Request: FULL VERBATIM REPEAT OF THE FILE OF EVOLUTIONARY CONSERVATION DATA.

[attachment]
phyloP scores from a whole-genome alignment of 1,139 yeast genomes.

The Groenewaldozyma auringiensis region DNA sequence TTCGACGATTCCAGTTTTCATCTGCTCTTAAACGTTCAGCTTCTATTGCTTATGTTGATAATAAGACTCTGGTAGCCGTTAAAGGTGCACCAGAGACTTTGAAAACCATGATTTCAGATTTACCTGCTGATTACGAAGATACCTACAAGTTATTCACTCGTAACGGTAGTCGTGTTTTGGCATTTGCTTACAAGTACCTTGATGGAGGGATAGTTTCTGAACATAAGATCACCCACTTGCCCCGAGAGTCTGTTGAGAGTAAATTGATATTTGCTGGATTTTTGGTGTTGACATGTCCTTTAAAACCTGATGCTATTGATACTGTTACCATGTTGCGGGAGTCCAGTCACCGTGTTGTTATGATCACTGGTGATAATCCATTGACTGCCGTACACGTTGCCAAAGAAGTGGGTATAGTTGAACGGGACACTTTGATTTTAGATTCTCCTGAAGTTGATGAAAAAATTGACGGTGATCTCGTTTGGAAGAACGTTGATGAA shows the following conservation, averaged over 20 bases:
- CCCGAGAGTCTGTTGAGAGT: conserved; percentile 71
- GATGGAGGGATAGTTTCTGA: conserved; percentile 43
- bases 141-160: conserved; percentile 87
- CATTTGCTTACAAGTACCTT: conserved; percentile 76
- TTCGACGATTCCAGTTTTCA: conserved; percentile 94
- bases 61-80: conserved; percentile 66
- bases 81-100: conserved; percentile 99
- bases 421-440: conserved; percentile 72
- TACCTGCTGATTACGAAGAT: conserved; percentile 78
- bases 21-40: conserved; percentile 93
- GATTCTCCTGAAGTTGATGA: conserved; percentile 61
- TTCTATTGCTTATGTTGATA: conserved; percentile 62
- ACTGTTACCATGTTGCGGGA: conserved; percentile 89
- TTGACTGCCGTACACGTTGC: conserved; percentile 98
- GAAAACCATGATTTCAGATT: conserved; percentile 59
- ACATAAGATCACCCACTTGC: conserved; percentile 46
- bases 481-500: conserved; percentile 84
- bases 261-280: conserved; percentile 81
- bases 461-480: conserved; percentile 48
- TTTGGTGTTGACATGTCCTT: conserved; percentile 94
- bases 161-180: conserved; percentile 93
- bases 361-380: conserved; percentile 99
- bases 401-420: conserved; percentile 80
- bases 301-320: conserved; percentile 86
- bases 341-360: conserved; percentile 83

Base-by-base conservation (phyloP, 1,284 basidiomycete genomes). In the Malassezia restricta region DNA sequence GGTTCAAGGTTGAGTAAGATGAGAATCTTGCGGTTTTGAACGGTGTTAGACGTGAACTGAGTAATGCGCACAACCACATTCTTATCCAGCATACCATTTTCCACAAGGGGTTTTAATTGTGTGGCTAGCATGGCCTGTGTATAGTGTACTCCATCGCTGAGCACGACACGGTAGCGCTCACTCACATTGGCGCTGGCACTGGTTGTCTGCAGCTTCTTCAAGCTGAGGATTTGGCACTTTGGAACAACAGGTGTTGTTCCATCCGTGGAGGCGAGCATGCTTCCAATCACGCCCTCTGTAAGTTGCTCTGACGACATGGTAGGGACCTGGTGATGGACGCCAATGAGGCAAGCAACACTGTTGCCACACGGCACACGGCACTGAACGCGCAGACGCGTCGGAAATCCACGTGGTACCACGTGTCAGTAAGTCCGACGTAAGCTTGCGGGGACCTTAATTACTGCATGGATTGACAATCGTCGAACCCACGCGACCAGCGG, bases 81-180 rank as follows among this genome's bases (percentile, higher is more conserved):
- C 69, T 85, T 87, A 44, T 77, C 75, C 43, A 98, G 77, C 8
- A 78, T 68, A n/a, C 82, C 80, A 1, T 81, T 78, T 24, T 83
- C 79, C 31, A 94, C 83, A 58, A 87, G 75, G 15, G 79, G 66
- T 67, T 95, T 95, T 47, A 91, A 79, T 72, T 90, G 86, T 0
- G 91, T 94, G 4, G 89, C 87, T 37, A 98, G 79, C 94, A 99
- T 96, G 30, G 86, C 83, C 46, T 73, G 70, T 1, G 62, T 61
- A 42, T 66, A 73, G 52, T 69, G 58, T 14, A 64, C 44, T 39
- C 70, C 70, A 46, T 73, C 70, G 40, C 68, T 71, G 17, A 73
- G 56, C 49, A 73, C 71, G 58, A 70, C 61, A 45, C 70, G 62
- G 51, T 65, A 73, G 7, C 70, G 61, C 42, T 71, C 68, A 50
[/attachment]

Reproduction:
phyloP scores from a whole-genome alignment of 1,139 yeast genomes.

The Groenewaldozyma auringiensis region DNA sequence TTCGACGATTCCAGTTTTCATCTGCTCTTAAACGTTCAGCTTCTATTGCTTATGTTGATAATAAGACTCTGGTAGCCGTTAAAGGTGCACCAGAGACTTTGAAAACCATGATTTCAGATTTACCTGCTGATTACGAAGATACCTACAAGTTATTCACTCGTAACGGTAGTCGTGTTTTGGCATTTGCTTACAAGTACCTTGATGGAGGGATAGTTTCTGAACATAAGATCACCCACTTGCCCCGAGAGTCTGTTGAGAGTAAATTGATATTTGCTGGATTTTTGGTGTTGACATGTCCTTTAAAACCTGATGCTATTGATACTGTTACCATGTTGCGGGAGTCCAGTCACCGTGTTGTTATGATCACTGGTGATAATCCATTGACTGCCGTACACGTTGCCAAAGAAGTGGGTATAGTTGAACGGGACACTTTGATTTTAGATTCTCCTGAAGTTGATGAAAAAATTGACGGTGATCTCGTTTGGAAGAACGTTGATGAA shows the following conservation, averaged over 20 bases:
- CCCGAGAGTCTGTTGAGAGT: conserved; percentile 71
- GATGGAGGGATAGTTTCTGA: conserved; percentile 43
- bases 141-160: conserved; percentile 87
- CATTTGCTTACAAGTACCTT: conserved; percentile 76
- TTCGACGATTCCAGTTTTCA: conserved; percentile 94
- bases 61-80: conserved; percentile 66
- bases 81-100: conserved; percentile 99
- bases 421-440: conserved; percentile 72
- TACCTGCTGATTACGAAGAT: conserved; percentile 78
- bases 21-40: conserved; percentile 93
- GATTCTCCTGAAGTTGATGA: conserved; percentile 61
- TTCTATTGCTTATGTTGATA: conserved; percentile 62
- ACTGTTACCATGTTGCGGGA: conserved; percentile 89
- TTGACTGCCGTACACGTTGC: conserved; percentile 98
- GAAAACCATGATTTCAGATT: conserved; percentile 59
- ACATAAGATCACCCACTTGC: conserved; percentile 46
- bases 481-500: conserved; percentile 84
- bases 261-280: conserved; percentile 81
- bases 461-480: conserved; percentile 48
- TTTGGTGTTGACATGTCCTT: conserved; percentile 94
- bases 161-180: conserved; percentile 93
- bases 361-380: conserved; percentile 99
- bases 401-420: conserved; percentile 80
- bases 301-320: conserved; percentile 86
- bases 341-360: conserved; percentile 83

Base-by-base conservation (phyloP, 1,284 basidiomycete genomes). In the Malassezia restricta region DNA sequence GGTTCAAGGTTGAGTAAGATGAGAATCTTGCGGTTTTGAACGGTGTTAGACGTGAACTGAGTAATGCGCACAACCACATTCTTATCCAGCATACCATTTTCCACAAGGGGTTTTAATTGTGTGGCTAGCATGGCCTGTGTATAGTGTACTCCATCGCTGAGCACGACACGGTAGCGCTCACTCACATTGGCGCTGGCACTGGTTGTCTGCAGCTTCTTCAAGCTGAGGATTTGGCACTTTGGAACAACAGGTGTTGTTCCATCCGTGGAGGCGAGCATGCTTCCAATCACGCCCTCTGTAAGTTGCTCTGACGACATGGTAGGGACCTGGTGATGGACGCCAATGAGGCAAGCAACACTGTTGCCACACGGCACACGGCACTGAACGCGCAGACGCGTCGGAAATCCACGTGGTACCACGTGTCAGTAAGTCCGACGTAAGCTTGCGGGGACCTTAATTACTGCATGGATTGACAATCGTCGAACCCACGCGACCAGCGG, bases 81-180 rank as follows among this genome's bases (percentile, higher is more conserved):
- C 69, T 85, T 87, A 44, T 77, C 75, C 43, A 98, G 77, C 8
- A 78, T 68, A n/a, C 82, C 80, A 1, T 81, T 78, T 24, T 83
- C 79, C 31, A 94, C 83, A 58, A 87, G 75, G 15, G 79, G 66
- T 67, T 95, T 95, T 47, A 91, A 79, T 72, T 90, G 86, T 0
- G 91, T 94, G 4, G 89, C 87, T 37, A 98, G 79, C 94, A 99
- T 96, G 30, G 86, C 83, C 46, T 73, G 70, T 1, G 62, T 61
- A 42, T 66, A 73, G 52, T 69, G 58, T 14, A 64, C 44, T 39
- C 70, C 70, A 46, T 73, C 70, G 40, C 68, T 71, G 17, A 73
- G 56, C 49, A 73, C 71, G 58, A 70, C 61, A 45, C 70, G 62
- G 51, T 65, A 73, G 7, C 70, G 61, C 42, T 71, C 68, A 50